Clarity with limited access to charging

Discussion in 'Clarity' started by Andym, Mar 2, 2018.

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  1. Andym

    Andym New Member

    Thinking of the clarity, but for various reasons will probably only have access to a charger 7-8 months of the year as I have to park on the street at times. Before I buy, any opinions if it is still a good option given this limitation or should I just buy a regular hybrid that will end up with better MPG?
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  3. Hi.Ho.Silver

    Hi.Ho.Silver Active Member

    Under your circumstances I would buy either the soon to be released 2018 Accord Hybrid or the 2018 Camry Hybrid. Both get better mileage than an uncharged Clarity.
  4. Kendalf

    Kendalf Active Member

    Or if you can wait and a slightly smaller interior is acceptable perhaps wait and see what the 2019 Honda Insight has to offer.
  5. jdonalds

    jdonalds Well-Known Member

    If I were in your shoes I'd take a good look at the Hyundai Ioniq PHEV. Very high mpg on gas, with a 30 mile range on EV. You can't lose, and it's a nice car. It would have been my second choice after the Clarity. Ioniq is priced right too.
  6. ab13

    ab13 Active Member

    Depends on your driving requirements, also you don't get any tax breaks for a regular hybrid.
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  8. KentuckyKen

    KentuckyKen Well-Known Member

    Charging at the curb is a tough proposition. Hard to get the power out there and even with the correct sized extension cord you have the hassle of putting it away and possible theft of your charger.
    Best choice of all is to move where you can charge in garage or next to house.
    Then buy a Clarity!
  9. Viking79

    Viking79 Well-Known Member

    Maybe look at how many miles you would drive when you can plug in vs your total miles. The Accord hybrid looks like it is maybe 15% higher economy on gas. Also consider tax breaks, etc.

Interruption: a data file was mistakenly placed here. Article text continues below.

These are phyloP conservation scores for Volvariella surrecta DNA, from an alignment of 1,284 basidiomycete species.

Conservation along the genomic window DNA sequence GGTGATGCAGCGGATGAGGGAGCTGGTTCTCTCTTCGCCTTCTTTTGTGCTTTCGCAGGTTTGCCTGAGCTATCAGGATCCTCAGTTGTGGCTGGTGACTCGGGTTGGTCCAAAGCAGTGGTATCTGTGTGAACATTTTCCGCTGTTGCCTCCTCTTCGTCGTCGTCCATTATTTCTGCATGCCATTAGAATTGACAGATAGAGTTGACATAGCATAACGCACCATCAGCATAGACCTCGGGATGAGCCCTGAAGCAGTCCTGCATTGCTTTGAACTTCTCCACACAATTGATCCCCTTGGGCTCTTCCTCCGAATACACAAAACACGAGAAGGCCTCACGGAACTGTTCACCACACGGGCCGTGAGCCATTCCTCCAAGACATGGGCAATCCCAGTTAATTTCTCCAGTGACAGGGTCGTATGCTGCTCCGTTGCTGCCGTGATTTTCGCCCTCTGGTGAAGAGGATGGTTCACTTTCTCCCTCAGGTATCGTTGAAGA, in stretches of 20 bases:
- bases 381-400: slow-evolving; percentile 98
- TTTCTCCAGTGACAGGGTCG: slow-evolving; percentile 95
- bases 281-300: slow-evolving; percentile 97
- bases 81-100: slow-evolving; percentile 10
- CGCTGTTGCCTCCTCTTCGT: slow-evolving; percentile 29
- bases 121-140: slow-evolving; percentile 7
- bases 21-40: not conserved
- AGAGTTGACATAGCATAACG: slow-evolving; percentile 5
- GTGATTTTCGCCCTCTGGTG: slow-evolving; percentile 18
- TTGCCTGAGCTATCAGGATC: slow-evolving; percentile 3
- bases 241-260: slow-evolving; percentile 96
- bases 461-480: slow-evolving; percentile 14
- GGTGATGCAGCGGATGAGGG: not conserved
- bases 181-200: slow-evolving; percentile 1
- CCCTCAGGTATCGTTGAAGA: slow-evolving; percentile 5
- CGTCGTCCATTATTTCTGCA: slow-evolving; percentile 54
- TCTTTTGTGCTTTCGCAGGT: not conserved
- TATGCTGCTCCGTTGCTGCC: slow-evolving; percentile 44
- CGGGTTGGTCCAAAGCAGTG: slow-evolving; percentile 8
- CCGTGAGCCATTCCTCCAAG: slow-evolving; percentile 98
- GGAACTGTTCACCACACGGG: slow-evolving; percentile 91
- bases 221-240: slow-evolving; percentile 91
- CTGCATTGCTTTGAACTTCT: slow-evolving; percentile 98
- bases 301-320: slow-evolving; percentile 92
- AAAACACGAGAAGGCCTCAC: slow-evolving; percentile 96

A note about the Hyundai PHEVs as someone mentioned, is they don't have electric heaters. If you live in a cold climate they will run the engine if you turn the heater on, so the engine will run a lot more in the winter.
  10. marshallwa

    marshallwa New Member

    If you can use up the tax credit, then it's pretty much a wash with the two Hondas. If you can get an additional state tax credit/rebate, then the Clarity looks even better.

    I would drive the various vehicles. Often buying a vehicle involves more then just dollars and cents.

    I would look into what's available from public and private charging stations in your area by going to PlugShare's and ChargePoint's web sites.
  11. loomis2

    loomis2 Well-Known Member

    Honestly, if you don't see your situation changing in the near future I would just go with a straight hybrid. When your situation does change the PHEV selection will probably be even better as far as range goes, so win-win.
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  13. Andym

    Andym New Member

    Thanks for the responses. Moving is unfortunately not an option, and I asked my city in St. Paul MN about putting a charger on my curb but they said no. I was planning to wait to try the Accord but prefer the style and drive of the Clarity so was wondering if it is reasonable to just think of it as a nice, but not the most fuel efficient, hybrid for 4 months of the year and a PHEV the rest of the year.
  14. loomis2

    loomis2 Well-Known Member

    That works too. It is a nice car, especially for the money.
  15. Kendalf

    Kendalf Active Member

    The main issue with driving a PHEV constantly without charge is that the ICE is not directly coupled to the axle via a normal transmission. Only in certain situations (mainly on the highway) is the ICE driving the wheels directly; at other times it is powering a generator that charges the battery, which then drives the wheel. With no charge in the battery, you'll find that the ICE is quite noisy when the car is stopped or during normal city driving, as it is running at a relatively high RPM to generate sufficient charge to power the main electric motor. Try test driving a Clarity that is completely drained of battery charge and you'll get an idea of what I'm talking about. An uncharged PHEV loses a significant amount of the driving comfort, as it simply is not meant to be driven in an uncharged state for normal city driving.